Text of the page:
Here, you have some responsibility. Make sure that the descriptions and images on your product listing are accurate. The best way to do this is to order a sample from your supplier and do the product description and photos yourself. Then there is the question of defective goods. You’ll need to be able to provide a replacement or refund, so make sure you have negotiated this with your supplier.
Overall, both of these points emphasize the importance of finding a reliable supplier. Prioritizing cost over quality and reliability could get you into a lot of hot water.
4. eBay policy for dropshippers: the consequences
If you don’t meet these requirements for dropshipping on eBay you could be hit with one of these punishments:
- A lower seller rating. This will make it harder to attract new customers.
- Restrictions on buying. You might be banned from selling certain products.
- Loss of buyer protections. This means eBay will no longer back you up if you get into a dispute with a customer.
- Account suspension. In this case, you won’t be able to sell on eBay while your account is suspended.
So, make sure you fully understand eBay’s dropshipping policy before you get started. And, even more importantly, take your time to find a good supplier who can ensure you meet all of these requirements.
How much does it cost to dropship on eBay?
There is a simple answer to this question, which is: not much. At least, it is definitely cheaper than selling on Amazon in terms of fees.
And, because you get up to 200 listings for free, it is possible to get started dropshipping on eBay for virtually nothing. You can get a rough idea of how much it will all cost using eBay’s fee calculator.
So that’s the simple answer.
For a more comprehensive answer to the question of how much it costs to dropship on eBay, we need to understand the eBay seller fees properly.
For most product niches, you’ll be paying 2 basic fees to eBay.
- First, you pay an insertion fee. This is a charge for putting your listing up on eBay.
- Then you pay a final value fee when you make a sale. eBay takes a percentage of the total value of the sale, including shipping costs.
Let’s go into a bit more detail on these fees.
eBay insertion fees - how much will I pay?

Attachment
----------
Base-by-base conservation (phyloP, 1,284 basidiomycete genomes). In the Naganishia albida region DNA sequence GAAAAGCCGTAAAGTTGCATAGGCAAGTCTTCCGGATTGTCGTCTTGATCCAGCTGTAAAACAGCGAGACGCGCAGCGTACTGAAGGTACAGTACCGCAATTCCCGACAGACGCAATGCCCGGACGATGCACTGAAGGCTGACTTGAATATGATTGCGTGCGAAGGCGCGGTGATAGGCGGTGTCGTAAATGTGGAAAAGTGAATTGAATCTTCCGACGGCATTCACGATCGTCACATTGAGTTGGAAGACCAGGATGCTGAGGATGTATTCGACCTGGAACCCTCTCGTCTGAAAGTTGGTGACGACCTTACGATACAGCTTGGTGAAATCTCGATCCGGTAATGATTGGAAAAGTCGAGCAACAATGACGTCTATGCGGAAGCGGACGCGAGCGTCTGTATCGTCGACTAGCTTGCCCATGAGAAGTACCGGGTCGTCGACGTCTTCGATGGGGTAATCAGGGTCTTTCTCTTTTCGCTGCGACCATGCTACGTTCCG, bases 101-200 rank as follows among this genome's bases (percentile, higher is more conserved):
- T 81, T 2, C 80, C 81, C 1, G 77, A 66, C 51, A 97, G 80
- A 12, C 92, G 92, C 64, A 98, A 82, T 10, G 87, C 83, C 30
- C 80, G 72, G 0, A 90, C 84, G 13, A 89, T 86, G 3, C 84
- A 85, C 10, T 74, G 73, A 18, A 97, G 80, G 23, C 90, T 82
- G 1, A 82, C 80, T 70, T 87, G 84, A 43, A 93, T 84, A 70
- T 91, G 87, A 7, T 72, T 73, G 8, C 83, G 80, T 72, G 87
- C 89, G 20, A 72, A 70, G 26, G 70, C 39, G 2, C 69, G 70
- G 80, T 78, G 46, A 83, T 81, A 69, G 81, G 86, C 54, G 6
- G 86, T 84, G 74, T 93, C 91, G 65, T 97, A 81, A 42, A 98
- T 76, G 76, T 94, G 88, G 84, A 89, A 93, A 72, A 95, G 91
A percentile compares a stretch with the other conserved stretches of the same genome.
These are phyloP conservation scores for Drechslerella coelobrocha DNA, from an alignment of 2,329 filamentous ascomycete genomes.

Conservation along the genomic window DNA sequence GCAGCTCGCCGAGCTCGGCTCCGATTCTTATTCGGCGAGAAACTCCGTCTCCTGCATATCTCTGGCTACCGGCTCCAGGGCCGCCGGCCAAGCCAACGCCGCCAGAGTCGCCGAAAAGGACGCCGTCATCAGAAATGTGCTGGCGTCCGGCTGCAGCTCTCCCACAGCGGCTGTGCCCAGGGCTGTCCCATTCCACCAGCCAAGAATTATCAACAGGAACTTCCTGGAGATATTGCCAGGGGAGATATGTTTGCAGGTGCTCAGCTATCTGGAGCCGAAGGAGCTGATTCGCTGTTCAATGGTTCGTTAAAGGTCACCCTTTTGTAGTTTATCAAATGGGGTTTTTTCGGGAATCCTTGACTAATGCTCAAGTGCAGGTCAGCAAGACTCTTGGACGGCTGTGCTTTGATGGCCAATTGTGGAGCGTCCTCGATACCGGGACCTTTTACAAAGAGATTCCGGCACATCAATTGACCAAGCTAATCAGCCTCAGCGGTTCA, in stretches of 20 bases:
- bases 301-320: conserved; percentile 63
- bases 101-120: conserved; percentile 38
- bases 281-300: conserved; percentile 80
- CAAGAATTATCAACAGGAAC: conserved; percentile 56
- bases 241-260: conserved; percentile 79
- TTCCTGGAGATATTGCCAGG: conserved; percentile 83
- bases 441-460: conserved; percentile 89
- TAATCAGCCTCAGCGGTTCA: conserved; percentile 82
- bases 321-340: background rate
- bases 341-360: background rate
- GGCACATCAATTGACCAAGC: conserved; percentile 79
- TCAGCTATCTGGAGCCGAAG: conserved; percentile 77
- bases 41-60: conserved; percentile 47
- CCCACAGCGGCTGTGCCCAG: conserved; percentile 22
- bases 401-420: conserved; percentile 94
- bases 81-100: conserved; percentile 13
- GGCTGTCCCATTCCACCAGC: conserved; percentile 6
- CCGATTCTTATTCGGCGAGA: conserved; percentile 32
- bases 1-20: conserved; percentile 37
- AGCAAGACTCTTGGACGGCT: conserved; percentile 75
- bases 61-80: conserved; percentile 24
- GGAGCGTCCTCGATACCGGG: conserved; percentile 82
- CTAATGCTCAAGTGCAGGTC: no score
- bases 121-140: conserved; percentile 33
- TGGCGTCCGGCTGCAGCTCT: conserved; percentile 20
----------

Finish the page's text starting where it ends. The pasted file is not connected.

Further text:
As we’ve already mentioned, you get up to 200 free listings on eBay every month (or 250 if you use eBay’s Manager Payments service). So, if you stay within this amount, you won’t have to pay anything.
Once you have used up your free listings, you then pay $0.35 per listing. And that’s pretty much it, just remember these points.
- This is a fee for creating the listing. So, even if your item doesn’t sell, you won’t get the fee back.
- If you list the same item in two or more different categories, you pay the insertion fee for each category your item is in.
- You pay the insertion fee every time you relist an item.
eBay final value fees - how much will I pay?
The amount you’ll pay in final value fees as a dropshipper depends on the type of product you are selling. Let’s take a look at the fees that will apply to most dropshippers, then look at one exception.
eBay final value fees for most dropshipped products
Most products that are dropshipped - including top trending products in 2021 like yoga mats, wireless charging stations, and dog jackets - fall under eBay’s fee structure for “most products.”
For these products, the following fees apply:
- A $0.35 insertion fee
- A 10% final value fee. This means eBay will take a 10% cut of the total value of the product you sell, including shipping. So, let’s say you dropship a yoga mat for $40, and shipping is an additional $5. In this case, you’re going to pay eBay $4.50.
There is a cap on the total final value fee you have to pay, but it is set at $750 for these products. The product and shipping would need to have a value exceeding $7,500 for this cap to apply, so it’s not going to be relevant for most dropshippers on eBay.
eBay final value fees for athletic shoes
One product category that enjoys lower fees on eBay is athletic shoes. Clearly, this is a niche that eBay wants to encourage on its marketplace, so it has created some great conditions for dropshippers selling sneakers. These conditions include:
- zero insertion fee if the price is $100 or more,
- 0% final value fee if the price is $100 or more. If the price is under $100, you pay 10% just like other product categories.
There are a couple of other categories with different fee conditions, but it’s highly unlikely you will be dropshipping bass guitars, commercial printing presses, books, or food trucks. If you are, you can check out a full breakdown of the fees here.
Other fees on eBay
There are 2 other types of fees you’ll need to factor in when you dropship on eBay.
eBay fees for payments
First, you’ll need to think about payment processing, eBay’s managed payments scheme launched in 2018. As this announcement on managed payments explains, it becomes compulsory in 2021. Once you are on the managed payments scheme, the final value fee increases to 12.55% for most product categories. This basically covers the cost of Amazon handling your payments.
On the other hand, with eBay managed payments you will no longer be paying fees to Paypal.
eBay fees for upgrading your listing
Second, you have the option to “upgrade” your listing in a couple of ways.
You should also definitely consider upgrading at least some of your listings. As a new seller, it can be hard to get your products in front of shoppers. Once you have more traction, you can increase your profitability by cutting back on some of these upgrades.
You can have the listing appear in bold on the page so it stands out. You can also add “Gallery Plus”, which lets users see a larger image during their search.
But there are fees for these services.